English also borrows numerous words from other languages; abbatoire, cafe, passe and resume from French; hamburger and kindergarden from German; bandana, musk and sugar from Sanskrit. Calque A calque or loan translation is a phrase borrowed from another language and translated literally word-for-word. Examples that have been absorbed into English include standpoint and beer garden from German Standpunkt and Biergarten; breakfast from French dejeuner.
A word-for-word translation can be used in some languages and not others dependent on the sentence structure: El equipo esta trabajando para terminar el informe would translate into English as The team is working to finish the report. Sometimes it works and sometimes it does not. And one sentence can be translated literally across languages does not mean that all sentences can be translated literally. El equipo experimentado esta trabajando para terminar el informe translates into English as The experienced team is working to finish the report (experienced and team are reversed).
Oblique Translation Techniques Oblique Translation Techniques are used when the structural or conceptual elements of the source language cannot be directly translated without altering meaning or upsetting the grammatical and stylistics elements of the target language. Oblique translation techniques include: * Transposition * Modulation * Reformulation or Equivalence * Adaptation * Compensation Transposition This is the process where parts of speech change their sequence when they are translated. It is in a sense a shift of word class.
Grammatical structures are often different in different languages. Transposition is often used between English and Spanish because of the preferred position of the verb in the sentence: English often has the verb near the beginning of a sentence; Spanish can have it closer to the end. This requires that the translator knows that it is possible to replace a word category in the target language without altering the meaning of the source text, for example: English Hand knitted (noun + participle) becomes Spanish Tejido a mano (participle + adverbial phrase).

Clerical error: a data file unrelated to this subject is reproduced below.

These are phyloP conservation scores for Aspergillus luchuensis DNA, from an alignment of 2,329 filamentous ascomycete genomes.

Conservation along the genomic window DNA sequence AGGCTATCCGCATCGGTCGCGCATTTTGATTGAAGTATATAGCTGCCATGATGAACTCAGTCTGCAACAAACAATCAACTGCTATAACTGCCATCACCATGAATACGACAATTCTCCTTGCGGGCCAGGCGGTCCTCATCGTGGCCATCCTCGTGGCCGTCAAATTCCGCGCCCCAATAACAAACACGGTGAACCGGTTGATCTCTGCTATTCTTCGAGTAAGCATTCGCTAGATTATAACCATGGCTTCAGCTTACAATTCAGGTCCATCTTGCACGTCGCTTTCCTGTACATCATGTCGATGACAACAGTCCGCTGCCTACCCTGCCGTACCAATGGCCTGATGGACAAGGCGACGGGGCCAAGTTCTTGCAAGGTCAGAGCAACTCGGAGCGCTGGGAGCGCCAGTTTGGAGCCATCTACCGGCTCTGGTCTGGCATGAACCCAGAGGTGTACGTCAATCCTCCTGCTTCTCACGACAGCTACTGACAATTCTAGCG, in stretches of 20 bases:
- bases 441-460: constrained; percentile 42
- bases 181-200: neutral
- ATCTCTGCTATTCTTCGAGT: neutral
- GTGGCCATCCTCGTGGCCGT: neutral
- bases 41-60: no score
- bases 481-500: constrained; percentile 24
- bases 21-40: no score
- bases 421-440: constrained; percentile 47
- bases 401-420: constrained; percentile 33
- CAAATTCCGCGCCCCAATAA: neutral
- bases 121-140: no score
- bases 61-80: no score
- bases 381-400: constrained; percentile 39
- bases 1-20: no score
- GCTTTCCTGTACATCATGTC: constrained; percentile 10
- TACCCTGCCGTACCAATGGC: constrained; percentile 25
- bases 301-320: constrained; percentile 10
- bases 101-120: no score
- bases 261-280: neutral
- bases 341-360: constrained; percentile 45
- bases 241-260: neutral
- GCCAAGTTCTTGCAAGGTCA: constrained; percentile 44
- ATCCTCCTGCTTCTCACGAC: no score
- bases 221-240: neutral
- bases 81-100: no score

Modulation Modulation consists of using a phrase that is different in the source and target languages to convey the same idea: Te lo dejo means literally I leave it to you but translates better as You can have it. It changes the semantics and shifts the point of view of the source language. Through modulation, the translator generates a change in the point of view of the message without altering meaning and without generating a sense of embarrassment in the reader of the target text. It is often used within the same language.
The expressions es facil de entender (it is easy to understand) and no es complicado de entender (it is not complicated to understand) are examples of modulation. Reformulation or Equivalence Here you have to express something in a completely different way, for example when translating idioms or advertising slogans. The process is creative, but not always easy. Adaptation Adaptation occurs when something specific to one language culture is expressed in a totally different way that is familiar or appropriate to another language culture. It is a shift in cultural environment.
Should pincho (a Spanish restaurant menu dish) be translated as kebab in English? It involves changing the cultural reference when a situation in the source culture does not exist in the target culture (for example France has Belgian jokes and England has Irish jokes). Compensation In general terms compensation can be used when something cannot be translated, and the meaning that is lost is expressed somewhere else in the translated text. Peter Fawcett defines it as: ¦ making good in one part of the text something that could not be translated in another.